Donald Trump is the first US President to be a billionaire. He regularly boasts that he doesn’t draw his President’s salary, but he still profits from real estate he owns – something many believe violates the laws of being in office.
This is how he made his billions:
Trump started out by borrowing money from his dad, real estate mogul Fred Trump, who reportedly gave his son US$1million to kickstart his career, after he finished university in 1968. Fred built low-income housing in New York’s outer suburbs, but Trump decided to build luxury residences in New York, which is how he began to amass his huge fortune.
His long guarded tax returns were finally released by The New York Times on Monday, showing that the US president paid just $750 (A$1065) in federal income taxes in both 2016 and 2017, and paid no income taxes in 10 of the last 15 years, despite receiving $427.4 million (A$607m) through 2018 from his reality television program and other endorsement and licensing deals.
Mr Trump has managed to pay virtually no income tax by claiming extensive losses from across his business empire.
In 1976, Trump worked on his first big hotel project, The Commodore. He joined forces with the Hyatt organisation to buy it, and renamed it the Grand Hyatt. It was thought to be a risky investment, but paid off, allowing him to go on and buy other hotels, offices and shops in New York and around the rest of the country. Today he owns properties including office and retail space on Wall Street, Avenue of the Americas, as well as scores of properties such as Trump Towers, Trump Plaza, Trump International Hotel and Towers in Chicago, Las Vegas and Washington. These vary in value from between US$2 million and US$342 million, and he also earns rent from many of these.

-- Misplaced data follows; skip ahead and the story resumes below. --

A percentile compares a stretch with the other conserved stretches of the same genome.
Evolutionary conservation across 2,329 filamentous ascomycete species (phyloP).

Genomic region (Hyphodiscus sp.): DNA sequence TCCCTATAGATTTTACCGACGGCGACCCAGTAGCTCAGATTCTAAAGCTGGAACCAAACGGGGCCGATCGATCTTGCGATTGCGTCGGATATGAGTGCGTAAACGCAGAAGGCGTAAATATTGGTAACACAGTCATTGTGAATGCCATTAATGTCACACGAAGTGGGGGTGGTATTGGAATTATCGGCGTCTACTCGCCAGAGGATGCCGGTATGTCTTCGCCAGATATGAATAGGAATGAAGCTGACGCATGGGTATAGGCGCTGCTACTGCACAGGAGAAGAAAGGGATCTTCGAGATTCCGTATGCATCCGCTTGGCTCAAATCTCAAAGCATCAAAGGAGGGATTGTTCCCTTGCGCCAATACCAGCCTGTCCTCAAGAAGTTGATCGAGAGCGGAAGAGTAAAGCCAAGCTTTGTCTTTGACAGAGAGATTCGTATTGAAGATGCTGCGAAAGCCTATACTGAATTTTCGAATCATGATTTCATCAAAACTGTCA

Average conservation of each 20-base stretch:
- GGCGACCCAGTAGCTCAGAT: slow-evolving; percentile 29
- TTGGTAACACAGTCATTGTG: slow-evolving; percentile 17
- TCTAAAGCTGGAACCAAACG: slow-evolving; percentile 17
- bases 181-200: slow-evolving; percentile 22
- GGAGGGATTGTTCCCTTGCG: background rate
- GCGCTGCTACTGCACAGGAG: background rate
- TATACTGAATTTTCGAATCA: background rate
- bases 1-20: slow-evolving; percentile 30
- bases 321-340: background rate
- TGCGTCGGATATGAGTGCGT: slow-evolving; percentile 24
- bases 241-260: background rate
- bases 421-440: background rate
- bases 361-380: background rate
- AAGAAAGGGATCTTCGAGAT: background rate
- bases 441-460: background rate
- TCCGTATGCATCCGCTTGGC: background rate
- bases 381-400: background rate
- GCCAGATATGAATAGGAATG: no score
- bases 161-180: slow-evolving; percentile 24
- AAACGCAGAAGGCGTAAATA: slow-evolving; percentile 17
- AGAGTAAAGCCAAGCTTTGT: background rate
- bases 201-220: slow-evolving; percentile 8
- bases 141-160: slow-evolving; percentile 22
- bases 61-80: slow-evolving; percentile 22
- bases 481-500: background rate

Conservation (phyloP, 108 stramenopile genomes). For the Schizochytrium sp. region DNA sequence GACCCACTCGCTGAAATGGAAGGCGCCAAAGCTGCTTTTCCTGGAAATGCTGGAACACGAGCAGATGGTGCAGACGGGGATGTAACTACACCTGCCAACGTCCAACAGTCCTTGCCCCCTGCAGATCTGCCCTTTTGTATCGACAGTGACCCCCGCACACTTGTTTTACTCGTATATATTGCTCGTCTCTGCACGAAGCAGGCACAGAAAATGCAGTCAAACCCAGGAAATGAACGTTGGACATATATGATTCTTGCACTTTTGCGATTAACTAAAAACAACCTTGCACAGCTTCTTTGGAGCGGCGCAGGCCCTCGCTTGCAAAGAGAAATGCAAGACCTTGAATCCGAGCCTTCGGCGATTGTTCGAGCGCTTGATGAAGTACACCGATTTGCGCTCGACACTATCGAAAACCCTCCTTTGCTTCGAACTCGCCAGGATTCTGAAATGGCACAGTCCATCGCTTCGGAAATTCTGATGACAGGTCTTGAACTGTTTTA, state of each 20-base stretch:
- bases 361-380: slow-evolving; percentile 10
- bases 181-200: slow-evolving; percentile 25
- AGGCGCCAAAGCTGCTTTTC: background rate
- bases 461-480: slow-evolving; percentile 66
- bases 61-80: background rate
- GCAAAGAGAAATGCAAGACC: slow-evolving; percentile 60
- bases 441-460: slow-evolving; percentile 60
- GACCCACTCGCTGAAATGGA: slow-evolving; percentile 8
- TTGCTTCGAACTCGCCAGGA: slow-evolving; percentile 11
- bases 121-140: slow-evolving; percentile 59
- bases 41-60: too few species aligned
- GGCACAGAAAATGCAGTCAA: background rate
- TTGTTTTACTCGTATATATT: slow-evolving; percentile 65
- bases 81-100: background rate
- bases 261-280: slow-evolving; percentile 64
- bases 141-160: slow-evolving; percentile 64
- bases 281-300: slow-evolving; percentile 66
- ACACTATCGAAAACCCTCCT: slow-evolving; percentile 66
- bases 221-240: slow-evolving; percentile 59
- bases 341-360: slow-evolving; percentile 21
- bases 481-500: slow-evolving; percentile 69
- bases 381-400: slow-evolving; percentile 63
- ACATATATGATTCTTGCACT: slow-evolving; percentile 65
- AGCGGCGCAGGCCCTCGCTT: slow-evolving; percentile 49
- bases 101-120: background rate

Although real estate is what earned Trump his initial fortune, he consolidated it by turning the Trump name into an internationally recognised brand. In the 1980s, the Trump brand started to be licensed to other companies, earning huge brand value across the world. When Trump appeared on The Apprentice in 2005 he not only earned around $30 million from his role on the show, but also firmed up his brand.
His business has charged the campaign for food and lodgings – meaning that the money donated by his supporters goes straight into his business. He also owns 10 golf courses in the US, three in Europe, plus private clubs such as Mar-a-Lago in Florida. Oh, and he has about US$160million in cash hanging around.